2003 May 28 Wednesday
News Article Datelines Are Meaningless

New York Times writer Rick Bragg, recently suspended from his job for using a stringer to do most of the interviewing for a story that Bragg flew in to write up, defends himself to Howard Kurtz arguing that what he did was routine.

Times editors are fully aware of these practices, said Bragg. He recalls asking to take an extra day on a story about a man who was awarded more than $1 million as the never-recognized son of musician Robert Johnson. But since the paper wanted the story immediately, he took two planes to Jackson, Miss., and "only got there by deadline," cobbling a story together literally on the fly.

Suppose what Bragg is saying is true. Kurtz knows enough about how print journalism is done to know whether Bragg is being realistic here. Kurtz says other staffers at the Times say they do not do as much of what Bragg does. But does that mean they do not do it as often with as high a percentage of their stories? Or does it mean they use stringers and assistants for a lower percentage of their material than Bragg uses them for? Writing in Slate Jack Shafer takes aim at Bragg. But I find the emphasis of Shafer's argument misplaced. Is Bragg the main offender? Or were his bosses aware that his travel schedule and filing deadlines made it impossible for him to have witnessed much of what he wrote about? It seems hard to believe that Bragg's managers did not know how he operated. They must have had some idea of his travel schedule and the total amount of time needed to do each article.

Shafer has a later article on Bragg where he argues that what Bragg did is not typical. But do we really know that? Also, as even Shafer acknowledges, we do not know how much Bragg's editors knew about Bragg's style of working. I suspect they had to know quite a bit about it in general regardless of how much they knew about where the material came from in the specific case where he filed an Apalachicola dateline. The fact that Bragg has apparently violated the written official Times dateline and byline policy does not prove that Bragg is guilty of misconduct. Lots of companies order their employees to do things that are not SOP. High level managers make the rules and they can order subordinates to break the rules. My take on this is that some newspapers are willing to fool us by having reporters fly to places and pretend that the credited writers are really doing all the interviewing and other work that their names at the top of the articles would make us believe they did.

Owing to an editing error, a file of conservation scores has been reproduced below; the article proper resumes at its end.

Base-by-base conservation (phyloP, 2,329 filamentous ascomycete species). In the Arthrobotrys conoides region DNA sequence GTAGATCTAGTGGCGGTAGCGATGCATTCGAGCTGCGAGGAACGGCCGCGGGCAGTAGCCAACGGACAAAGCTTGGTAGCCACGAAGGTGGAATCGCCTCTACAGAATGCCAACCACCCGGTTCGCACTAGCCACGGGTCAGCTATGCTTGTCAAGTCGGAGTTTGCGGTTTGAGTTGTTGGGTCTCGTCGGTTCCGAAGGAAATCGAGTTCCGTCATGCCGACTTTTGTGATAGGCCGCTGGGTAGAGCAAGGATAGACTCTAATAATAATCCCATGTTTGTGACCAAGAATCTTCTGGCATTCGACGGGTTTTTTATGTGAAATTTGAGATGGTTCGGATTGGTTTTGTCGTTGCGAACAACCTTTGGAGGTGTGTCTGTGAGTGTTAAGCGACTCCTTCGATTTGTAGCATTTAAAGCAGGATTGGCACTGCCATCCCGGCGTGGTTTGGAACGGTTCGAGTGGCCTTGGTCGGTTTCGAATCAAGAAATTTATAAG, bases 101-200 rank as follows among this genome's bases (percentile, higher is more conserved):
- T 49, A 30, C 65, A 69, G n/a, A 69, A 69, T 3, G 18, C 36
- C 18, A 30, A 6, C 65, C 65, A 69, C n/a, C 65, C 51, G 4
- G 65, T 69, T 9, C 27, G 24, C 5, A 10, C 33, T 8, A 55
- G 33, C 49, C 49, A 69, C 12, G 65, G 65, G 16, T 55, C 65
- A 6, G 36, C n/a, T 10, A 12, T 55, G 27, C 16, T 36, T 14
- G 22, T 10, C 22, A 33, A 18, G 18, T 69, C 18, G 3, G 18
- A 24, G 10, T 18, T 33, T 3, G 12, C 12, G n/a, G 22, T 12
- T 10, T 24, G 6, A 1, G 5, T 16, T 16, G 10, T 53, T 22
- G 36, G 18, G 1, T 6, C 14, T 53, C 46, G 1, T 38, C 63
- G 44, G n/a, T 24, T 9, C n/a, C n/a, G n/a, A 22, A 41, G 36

Share |      By Randall Parker at 2003 May 28 01:42 AM  Media Critique


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